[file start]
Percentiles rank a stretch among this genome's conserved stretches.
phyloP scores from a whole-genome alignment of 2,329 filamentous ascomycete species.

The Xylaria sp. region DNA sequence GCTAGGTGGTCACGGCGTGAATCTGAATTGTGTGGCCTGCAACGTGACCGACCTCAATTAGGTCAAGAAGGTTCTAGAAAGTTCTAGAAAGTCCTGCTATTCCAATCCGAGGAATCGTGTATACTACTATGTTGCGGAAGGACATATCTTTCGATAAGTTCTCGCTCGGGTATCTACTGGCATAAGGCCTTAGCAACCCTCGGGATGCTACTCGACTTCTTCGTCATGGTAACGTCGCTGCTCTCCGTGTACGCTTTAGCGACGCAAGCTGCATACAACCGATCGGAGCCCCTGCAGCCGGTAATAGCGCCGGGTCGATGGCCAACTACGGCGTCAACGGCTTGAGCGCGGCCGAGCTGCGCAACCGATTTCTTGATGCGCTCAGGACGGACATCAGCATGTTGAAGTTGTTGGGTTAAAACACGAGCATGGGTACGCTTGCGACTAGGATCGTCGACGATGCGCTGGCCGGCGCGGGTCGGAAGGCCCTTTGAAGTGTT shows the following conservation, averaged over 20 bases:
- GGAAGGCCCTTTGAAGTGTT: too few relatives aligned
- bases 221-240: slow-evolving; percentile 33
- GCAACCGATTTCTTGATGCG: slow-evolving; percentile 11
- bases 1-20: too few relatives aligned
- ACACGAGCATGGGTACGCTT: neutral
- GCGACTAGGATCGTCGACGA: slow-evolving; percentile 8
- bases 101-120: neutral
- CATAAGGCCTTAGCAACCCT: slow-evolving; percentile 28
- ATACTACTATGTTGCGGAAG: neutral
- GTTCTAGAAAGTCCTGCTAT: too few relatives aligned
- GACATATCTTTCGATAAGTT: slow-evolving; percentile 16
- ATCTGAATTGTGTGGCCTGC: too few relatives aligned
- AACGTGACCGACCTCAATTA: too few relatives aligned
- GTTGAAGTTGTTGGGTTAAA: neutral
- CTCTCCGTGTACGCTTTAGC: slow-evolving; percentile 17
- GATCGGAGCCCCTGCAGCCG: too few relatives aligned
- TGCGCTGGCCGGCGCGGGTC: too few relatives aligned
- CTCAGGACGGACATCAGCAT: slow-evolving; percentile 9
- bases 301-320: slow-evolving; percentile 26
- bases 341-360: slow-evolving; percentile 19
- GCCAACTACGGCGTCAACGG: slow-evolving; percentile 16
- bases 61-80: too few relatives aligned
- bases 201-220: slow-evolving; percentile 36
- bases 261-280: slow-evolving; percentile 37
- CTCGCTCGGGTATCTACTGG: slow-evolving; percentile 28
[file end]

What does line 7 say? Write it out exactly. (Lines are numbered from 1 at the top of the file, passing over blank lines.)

- bases 1-20: too few relatives aligned